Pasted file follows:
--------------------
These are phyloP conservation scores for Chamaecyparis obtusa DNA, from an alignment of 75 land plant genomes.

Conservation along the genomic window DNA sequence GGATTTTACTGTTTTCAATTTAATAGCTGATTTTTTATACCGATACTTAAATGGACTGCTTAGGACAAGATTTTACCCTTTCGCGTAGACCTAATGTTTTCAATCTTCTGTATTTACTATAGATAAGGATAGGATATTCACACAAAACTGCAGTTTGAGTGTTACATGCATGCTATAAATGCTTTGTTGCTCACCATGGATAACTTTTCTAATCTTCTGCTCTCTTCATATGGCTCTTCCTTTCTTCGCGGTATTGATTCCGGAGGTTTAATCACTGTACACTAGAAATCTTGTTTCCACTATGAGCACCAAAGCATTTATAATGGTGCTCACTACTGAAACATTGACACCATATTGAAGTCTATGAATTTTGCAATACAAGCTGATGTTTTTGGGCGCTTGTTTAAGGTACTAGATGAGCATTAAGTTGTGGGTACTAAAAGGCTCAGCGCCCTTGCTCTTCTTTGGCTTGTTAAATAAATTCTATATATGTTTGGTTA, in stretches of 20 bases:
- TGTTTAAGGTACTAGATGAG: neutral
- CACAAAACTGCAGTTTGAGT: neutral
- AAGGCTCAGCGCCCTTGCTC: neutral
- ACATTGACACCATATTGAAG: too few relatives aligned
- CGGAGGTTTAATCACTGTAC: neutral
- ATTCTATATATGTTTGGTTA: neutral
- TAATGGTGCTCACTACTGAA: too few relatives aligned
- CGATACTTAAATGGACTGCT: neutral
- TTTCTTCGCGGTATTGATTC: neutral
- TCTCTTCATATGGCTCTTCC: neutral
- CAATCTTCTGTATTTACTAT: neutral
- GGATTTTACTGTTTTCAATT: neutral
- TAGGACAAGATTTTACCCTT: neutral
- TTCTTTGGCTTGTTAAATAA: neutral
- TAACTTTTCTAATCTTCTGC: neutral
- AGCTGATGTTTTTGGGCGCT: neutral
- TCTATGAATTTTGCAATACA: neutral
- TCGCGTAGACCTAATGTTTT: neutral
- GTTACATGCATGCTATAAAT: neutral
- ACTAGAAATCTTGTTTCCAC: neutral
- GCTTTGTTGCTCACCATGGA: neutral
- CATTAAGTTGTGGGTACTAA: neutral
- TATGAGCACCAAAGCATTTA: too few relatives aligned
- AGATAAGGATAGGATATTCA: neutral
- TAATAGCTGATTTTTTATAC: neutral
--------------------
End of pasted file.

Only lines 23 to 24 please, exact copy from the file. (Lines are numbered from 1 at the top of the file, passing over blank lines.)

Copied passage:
- GCTTTGTTGCTCACCATGGA: neutral
- CATTAAGTTGTGGGTACTAA: neutral